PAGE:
Mon | Oct 23, 2017

Scrap strategy

Published:Sunday | September 27, 2015 | 12:00 AMKawain Fearon
Clinton Clarke, marketing and communications manager, JUTC.
A number of JUTC buses in disrepair at the company's Portmore, St Catherine, depot in 2011.
A number of dlerict JUTC buses at the state-run company's Lyndhurst Road depot in 2008.
A JUTC bus severely damaged by fire in 2010.
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Last week, the state-owned Jamaica Urban Transit Company (JUTC) announced that it will be selling 60 of its scrapped buses to scrap-metal dealers. The sale is would provide some much-needed revenue for the cash-strapped entity.

However, according to JUTC Marketing Manager Clinton Clarke, they are unable to say just how much money will be realised from these sales.

"This is something we ask people to come in and bid on, so I wouldn't be able to tell you how much money we are going to realise from it. We are not even sure if the people are going to come and buy them," he said.

Despite the profitability of the scrap-metal trade, the bus company is steering clear of venturing into the trade to rid itself of the buses, saying it will remain solely a transport entity.

"The JUTC is a transport company; we are not into the business of shipping scrap mental. When the board of survey is done on the buses and they are written off, by law, then it is either we going to leave them there to rotten down or find a way to dispose of them leave them and that's (the latter) what we have done," Clarke said.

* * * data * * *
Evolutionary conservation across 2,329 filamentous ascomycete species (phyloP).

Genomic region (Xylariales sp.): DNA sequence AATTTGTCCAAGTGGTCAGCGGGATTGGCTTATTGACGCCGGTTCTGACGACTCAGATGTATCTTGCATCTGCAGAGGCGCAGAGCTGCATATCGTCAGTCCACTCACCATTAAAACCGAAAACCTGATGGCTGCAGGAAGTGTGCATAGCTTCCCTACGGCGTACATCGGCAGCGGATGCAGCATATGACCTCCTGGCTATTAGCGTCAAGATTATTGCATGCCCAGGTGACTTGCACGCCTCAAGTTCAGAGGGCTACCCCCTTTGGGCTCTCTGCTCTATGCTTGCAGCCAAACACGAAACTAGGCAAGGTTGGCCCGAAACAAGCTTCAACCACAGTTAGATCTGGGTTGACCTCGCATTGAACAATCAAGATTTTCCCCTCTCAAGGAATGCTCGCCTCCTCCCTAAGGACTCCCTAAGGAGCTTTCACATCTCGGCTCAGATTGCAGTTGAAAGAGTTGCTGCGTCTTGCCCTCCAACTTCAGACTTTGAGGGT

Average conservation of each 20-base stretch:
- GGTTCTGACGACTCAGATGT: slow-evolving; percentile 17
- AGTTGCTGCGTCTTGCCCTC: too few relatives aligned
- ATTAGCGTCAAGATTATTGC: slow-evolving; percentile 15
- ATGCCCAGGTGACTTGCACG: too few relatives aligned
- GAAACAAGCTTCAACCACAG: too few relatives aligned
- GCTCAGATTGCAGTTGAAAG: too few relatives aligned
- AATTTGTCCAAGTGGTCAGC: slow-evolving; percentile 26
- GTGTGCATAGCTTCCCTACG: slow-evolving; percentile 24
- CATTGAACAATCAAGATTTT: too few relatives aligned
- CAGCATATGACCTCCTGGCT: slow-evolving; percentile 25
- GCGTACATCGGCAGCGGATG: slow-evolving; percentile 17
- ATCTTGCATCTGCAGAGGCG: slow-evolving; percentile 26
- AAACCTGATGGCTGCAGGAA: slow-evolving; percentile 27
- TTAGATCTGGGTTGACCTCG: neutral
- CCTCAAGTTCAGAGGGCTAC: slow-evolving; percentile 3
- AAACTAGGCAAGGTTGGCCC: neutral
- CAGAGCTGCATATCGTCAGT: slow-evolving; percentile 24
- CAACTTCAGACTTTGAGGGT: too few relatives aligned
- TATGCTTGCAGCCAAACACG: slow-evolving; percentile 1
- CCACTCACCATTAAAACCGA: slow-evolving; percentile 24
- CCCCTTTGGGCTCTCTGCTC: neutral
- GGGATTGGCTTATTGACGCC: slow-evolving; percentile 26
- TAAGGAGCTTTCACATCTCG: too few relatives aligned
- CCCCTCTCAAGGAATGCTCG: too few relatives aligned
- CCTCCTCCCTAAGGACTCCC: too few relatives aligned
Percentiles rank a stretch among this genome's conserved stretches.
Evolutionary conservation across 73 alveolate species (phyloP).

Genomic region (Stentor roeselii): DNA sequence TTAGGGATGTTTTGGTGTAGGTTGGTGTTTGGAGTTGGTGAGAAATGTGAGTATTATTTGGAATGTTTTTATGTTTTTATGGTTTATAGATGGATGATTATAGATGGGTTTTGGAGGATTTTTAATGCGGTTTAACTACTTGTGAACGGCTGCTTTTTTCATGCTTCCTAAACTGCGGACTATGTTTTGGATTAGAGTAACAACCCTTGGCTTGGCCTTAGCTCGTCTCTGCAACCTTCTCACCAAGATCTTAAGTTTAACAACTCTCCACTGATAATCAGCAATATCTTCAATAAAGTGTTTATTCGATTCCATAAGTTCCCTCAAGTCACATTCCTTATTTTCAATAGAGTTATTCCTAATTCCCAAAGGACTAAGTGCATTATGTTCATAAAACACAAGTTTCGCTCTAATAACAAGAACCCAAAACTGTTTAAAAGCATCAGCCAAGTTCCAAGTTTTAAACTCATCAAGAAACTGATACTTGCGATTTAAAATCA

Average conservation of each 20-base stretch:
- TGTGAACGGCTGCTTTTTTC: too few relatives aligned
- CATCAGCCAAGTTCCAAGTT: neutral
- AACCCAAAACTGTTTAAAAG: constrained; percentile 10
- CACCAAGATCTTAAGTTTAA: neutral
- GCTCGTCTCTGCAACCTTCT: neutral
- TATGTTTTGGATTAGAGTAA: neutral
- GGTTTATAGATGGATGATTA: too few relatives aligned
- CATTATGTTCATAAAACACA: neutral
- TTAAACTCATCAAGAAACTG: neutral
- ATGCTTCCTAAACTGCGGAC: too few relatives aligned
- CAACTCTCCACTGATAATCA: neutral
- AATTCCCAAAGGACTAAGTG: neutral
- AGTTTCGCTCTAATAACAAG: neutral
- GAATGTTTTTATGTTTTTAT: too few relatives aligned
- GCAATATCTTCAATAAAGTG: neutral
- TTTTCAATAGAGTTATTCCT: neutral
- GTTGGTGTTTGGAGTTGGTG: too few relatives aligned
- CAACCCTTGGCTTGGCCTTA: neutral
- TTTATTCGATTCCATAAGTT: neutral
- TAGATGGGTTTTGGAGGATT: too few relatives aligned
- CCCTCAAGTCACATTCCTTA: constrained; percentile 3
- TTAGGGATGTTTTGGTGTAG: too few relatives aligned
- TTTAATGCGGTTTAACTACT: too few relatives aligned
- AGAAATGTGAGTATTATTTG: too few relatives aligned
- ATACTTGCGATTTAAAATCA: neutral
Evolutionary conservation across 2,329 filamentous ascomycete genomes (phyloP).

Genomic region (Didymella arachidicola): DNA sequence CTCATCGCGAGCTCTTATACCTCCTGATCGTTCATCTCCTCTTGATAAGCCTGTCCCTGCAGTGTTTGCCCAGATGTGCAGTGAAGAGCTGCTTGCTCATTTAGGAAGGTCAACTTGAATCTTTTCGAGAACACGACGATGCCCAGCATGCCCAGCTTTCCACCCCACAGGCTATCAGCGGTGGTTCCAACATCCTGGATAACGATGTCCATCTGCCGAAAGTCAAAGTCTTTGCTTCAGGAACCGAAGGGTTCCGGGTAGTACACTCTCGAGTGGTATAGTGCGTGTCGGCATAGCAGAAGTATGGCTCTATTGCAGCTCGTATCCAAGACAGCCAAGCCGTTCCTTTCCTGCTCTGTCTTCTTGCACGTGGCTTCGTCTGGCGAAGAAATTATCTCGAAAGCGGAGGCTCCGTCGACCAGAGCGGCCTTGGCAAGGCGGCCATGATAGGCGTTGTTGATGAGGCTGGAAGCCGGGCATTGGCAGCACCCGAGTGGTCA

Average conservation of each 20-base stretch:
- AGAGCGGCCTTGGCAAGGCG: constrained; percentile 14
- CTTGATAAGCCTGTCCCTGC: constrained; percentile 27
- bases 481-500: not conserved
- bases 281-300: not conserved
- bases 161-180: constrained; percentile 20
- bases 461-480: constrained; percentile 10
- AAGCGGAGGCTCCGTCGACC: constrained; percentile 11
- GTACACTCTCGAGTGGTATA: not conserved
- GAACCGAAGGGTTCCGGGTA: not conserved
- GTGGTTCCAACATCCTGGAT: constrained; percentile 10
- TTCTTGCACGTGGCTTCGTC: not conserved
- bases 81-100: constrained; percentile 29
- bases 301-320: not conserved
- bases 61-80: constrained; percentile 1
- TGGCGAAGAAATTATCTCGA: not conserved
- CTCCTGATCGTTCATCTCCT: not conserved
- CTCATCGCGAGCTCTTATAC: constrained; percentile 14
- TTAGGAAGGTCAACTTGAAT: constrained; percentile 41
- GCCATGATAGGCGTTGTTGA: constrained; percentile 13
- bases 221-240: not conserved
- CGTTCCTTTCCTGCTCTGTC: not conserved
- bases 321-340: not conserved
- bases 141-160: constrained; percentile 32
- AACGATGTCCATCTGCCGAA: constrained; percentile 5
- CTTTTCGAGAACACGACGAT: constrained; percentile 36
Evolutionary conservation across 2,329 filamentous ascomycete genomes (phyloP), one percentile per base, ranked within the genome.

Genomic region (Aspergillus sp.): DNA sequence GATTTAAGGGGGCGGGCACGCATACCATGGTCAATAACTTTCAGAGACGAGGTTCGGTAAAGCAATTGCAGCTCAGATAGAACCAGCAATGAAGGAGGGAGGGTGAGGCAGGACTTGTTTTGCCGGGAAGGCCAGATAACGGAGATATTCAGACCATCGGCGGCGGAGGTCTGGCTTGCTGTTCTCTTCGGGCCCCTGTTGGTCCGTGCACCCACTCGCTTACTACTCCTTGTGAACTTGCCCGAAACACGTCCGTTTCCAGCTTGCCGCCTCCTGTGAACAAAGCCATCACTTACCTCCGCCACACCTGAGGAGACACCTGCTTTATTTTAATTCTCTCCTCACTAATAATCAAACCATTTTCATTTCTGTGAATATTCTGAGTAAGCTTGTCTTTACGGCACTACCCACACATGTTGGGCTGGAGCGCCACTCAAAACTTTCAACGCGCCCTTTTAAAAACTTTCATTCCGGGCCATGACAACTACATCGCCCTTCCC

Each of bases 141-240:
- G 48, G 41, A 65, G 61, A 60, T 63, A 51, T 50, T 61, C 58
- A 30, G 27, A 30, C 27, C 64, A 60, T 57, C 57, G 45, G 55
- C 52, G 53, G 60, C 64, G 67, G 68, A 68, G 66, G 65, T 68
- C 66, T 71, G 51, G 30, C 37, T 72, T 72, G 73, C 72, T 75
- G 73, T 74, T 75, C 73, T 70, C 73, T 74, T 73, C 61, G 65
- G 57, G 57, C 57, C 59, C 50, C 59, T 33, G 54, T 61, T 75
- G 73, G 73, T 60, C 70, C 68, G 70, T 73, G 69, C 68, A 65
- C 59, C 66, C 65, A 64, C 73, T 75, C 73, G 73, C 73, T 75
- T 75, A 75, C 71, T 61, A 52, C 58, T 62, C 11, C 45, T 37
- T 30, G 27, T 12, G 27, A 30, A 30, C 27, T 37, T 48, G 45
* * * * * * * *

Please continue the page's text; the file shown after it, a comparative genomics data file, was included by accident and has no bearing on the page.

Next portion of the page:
Even though many of the bids are expected to come from scrap metal dealers, Clarke pointed out that the process is open to just about anyone who may be interested.

"We have made the thing public and whosoever [can] come to bid. ... I don't know if there will be any stipulation that the person should be in or outside of Jamaica. The people who purchase these things are [not just] scrap-metal people, but people who use them for other things. Private schools may buy them to make classrooms or to create a canteen. It's open to whoever wants to purchase," Clarke said.

He also pointed out that the buses selected for sale are completely scrapped and would not be able to be refurbished and placed on the road as transportation.

"They have been scrapped down to the shell. These are not buses that, when they are sold, people will be able to fix them up and put them out there as transportation," he said.

The parts buses are taken out and used in other buses that are operational.

"They are scrapped down and whatever parts can be retrieved from them to put on any other buses, in terms of refurbishing, that's done," Clarke emphasised.

According to the JUTC, the bids must be submitted by Wednesday, September 30, and successful bidders will be required to remove the buses from their present storage area within a specified time, at no cost to the JUTC.

kawain.fearon@gleanerjm.com